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Planned Parenthood is diving deeper into virtual care with the launch of Planned Parenthood Direct in 27 states. The new platform will let users request birth control, get a prescription for urinary tract infection treatments and request an in-person appointment at a Planned Parenthood health center.

The new technology will be available in all 50 states by the end of 2020, according to officials.

“The Planned Parenthood Direct app is helping to minimize barriers such as time, transportation, office hours and availability,” Alexis McGill Johnson, acting president and CEO, Planned Parenthood Federation of America, said during a press event this afternoon. “At Planned Parenthood we are committed to breaking down barriers and reaching people wherever they are no matter what. By leveraging technology and combining it with the trusted expert care of our providers, we are determined to continue to fill the gap of healthcare access so more people can stay healthy and reach their life goals regardless of ZIP code or income.”

The new technology was born out of two pilot programs that were rolled out in 2014 and 2015 across six states.

“We took what we learned from these pilots to launch one telehealth app — Planned Parenthood Direct,” McGill Johnson said.

This announcement comes just weeks after the organization announced that it will be withdrawing from the Title X program, a federal family planning program for low-income patients, following the Trump administration’s recent ruling prohibiting these funds to be used for abortion counseling or referrals. McGill Johnson said that Planned Parenthood serves 40% of all Title X patients. Despite this, she reaffirmed during the event that the organization will continue to deliver healthcare.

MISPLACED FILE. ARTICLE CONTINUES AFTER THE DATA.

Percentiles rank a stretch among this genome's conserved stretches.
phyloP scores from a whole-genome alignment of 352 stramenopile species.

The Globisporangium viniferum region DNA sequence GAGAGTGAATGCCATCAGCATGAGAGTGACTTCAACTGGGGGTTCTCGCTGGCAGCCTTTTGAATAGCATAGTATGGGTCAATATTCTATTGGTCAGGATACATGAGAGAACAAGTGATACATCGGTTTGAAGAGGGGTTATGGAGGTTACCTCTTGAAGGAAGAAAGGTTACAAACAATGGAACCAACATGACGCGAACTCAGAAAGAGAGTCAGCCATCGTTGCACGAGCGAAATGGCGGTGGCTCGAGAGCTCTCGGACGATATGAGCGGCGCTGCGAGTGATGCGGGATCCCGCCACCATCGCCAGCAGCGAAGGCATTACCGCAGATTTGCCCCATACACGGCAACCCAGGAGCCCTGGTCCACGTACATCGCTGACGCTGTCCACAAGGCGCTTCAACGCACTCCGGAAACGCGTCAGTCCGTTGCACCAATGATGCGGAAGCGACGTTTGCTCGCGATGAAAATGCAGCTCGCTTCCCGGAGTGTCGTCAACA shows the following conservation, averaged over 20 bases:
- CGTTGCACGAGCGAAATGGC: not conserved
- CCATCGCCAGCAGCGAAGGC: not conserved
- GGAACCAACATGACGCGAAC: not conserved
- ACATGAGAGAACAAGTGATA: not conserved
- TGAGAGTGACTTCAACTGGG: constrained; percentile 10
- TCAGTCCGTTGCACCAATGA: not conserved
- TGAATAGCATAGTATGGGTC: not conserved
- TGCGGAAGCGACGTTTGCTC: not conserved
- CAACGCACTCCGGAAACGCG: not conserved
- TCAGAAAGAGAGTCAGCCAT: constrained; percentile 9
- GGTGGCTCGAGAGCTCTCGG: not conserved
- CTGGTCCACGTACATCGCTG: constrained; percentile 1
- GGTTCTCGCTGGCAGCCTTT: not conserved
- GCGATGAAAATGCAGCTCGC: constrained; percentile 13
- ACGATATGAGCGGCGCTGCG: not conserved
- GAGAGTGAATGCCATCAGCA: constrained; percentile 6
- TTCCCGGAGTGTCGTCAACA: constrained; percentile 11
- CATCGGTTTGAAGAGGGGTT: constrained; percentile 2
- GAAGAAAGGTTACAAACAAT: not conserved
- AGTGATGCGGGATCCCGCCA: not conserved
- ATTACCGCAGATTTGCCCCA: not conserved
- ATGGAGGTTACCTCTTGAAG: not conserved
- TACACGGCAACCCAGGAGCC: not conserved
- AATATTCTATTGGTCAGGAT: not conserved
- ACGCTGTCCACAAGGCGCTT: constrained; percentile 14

“At Planned Parenthood we will not let this administration or anyone else deter us from our mission of delivering healthcare and information to as many as possible,” she said.


The organization’s leaders are pitching the new rollout as a way to expand its services to more patients. In particular, the app caters to patients living in rural and remote communities, as well as patients who traditionally have been underserved, such as low-income and minority women.

“Many of our patients have to travel long distances to get care, have difficulty to get time off of work or find childcare, work multiple jobs or have trouble getting an appointment when they need one,” Kelly Gordon, advanced practice clinician from Planned Parenthood of the Great Northwest and Hawaiian Islands, said during the press event. “This is especially true for people living in remote or rural communities and for people who have historically faced the greatest barrier to care, such as people of color and people with low income. But through telehealth we can literally meet people where they are to get them the care they need, when they need it: after work, on their lunch break and on their phone.”